Happy Teacher’s Appreciation Month, to all my teachers: the ones whose lowercase As I still remember, as well as the many nameless folks who simply made a passing comment that taught me something unintentionally. In your honor, I will do my best to pass along the right wisdom to anyone who comes looking for it—even though I can’t predict or even understand what tiny gem is going to stick best.

Got a childhood poem or memory that’s taught you something unexpected? Add a comment below, or send me an email. And thanks for reading! 

6 Replies to “You Never Know: Embracing the Most Unexpected Lessons”

  1. I will never forget the great mantra “Have Fun Every Day” taught to me by a good friend. Thanks, Paul! And, thanks, Carol, for reminding us to appreciate all the lessons – intentional and unintentional.

  2. Hi Carol and thanks so much for this beautiful entry. I agree wholeheartedly with your lesson here. Teachers have my ultimate respect, along with medical & safety personnel. You asked for stories…’s one that harkens back to the days when services in small towns were provided door-to-door.

    I grew up just over the RI line, in CT. In 1942, my 12-year old future mom was talked by her sister into taking guitar lessons together from a local man who’d instruct in people’s homes. My aunt didn’t pay attention to the lessons, but my mom did, eventually becoming the go-to matriarchal musician at our extended family gatherings. I have a cherished audio tape of just such an occasion.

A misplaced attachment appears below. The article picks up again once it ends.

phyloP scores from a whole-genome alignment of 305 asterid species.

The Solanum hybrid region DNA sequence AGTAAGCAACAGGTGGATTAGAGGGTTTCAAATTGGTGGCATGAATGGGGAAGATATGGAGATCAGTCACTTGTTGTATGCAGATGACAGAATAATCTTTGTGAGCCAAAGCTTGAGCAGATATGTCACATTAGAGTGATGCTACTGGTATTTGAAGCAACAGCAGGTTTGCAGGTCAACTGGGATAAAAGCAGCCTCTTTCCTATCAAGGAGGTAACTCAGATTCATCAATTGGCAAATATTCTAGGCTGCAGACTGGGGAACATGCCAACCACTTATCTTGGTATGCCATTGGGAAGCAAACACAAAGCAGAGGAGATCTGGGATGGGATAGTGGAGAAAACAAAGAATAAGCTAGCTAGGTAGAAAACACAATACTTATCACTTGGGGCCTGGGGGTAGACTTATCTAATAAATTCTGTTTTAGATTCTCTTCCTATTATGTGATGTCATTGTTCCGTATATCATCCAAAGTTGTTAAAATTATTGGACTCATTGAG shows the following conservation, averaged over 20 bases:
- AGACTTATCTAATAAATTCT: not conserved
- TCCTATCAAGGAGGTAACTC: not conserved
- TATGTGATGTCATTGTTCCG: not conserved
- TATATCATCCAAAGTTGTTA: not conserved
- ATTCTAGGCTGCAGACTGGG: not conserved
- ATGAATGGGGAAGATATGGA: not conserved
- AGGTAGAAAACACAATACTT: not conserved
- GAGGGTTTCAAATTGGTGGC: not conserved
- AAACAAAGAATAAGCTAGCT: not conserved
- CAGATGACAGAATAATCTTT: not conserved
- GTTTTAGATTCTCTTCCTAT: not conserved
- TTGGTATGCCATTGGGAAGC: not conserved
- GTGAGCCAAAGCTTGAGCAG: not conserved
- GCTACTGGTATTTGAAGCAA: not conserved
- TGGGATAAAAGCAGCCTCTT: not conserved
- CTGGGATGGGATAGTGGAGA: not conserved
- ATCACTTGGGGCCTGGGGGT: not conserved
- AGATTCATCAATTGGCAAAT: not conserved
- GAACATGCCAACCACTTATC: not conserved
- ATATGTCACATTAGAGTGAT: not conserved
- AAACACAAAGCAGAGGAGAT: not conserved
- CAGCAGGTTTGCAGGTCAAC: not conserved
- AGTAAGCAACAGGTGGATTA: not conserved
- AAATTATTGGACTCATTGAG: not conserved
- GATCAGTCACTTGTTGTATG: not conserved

When the Beatles hit America in early ’64, I joined the legions of adolescents who said, “I wanna to do that!” I had a leg up on most, as my mom gave me my first lessons. How lucky was that?

    Very lucky, it turns out, as I’m still playing music today for my living, 58 years later (do the math, hah). So, not only do I have my mom to thank for furthering in me a passion for music and the arts, but also Jimmy Badger, that local man who’d taught guitar to make ends meet,while also working in a factory alongside, as it turns out, my grandmother.

    I very much regret that I never got to meet Jimmy, who eventually passed in a New Hampshire nursing home. I’d have told him, “Mr. Badger, you don’t know me, but you taught my mother how to play guitar in her village home during WWII. She then taught me and so I’m here to meet and thank you from the bottom of my heart. You gave me a direction and a lifelong avocation which I cherish. Thank you.” Followed by a heckuva big hug.

    Perhaps Jimmy Badger is aware today, after all. You never know. And, as for my mom, who still lives in the same town and soon turns 92, I thank her often for the lessons.

  3. Larry, thanks for this beautiful example of “You Never Know!” So glad you are still able to thank your mom, even if you didn’t get to thank Jimmy Badger. (PS That name would be a great one for a character in a novel…)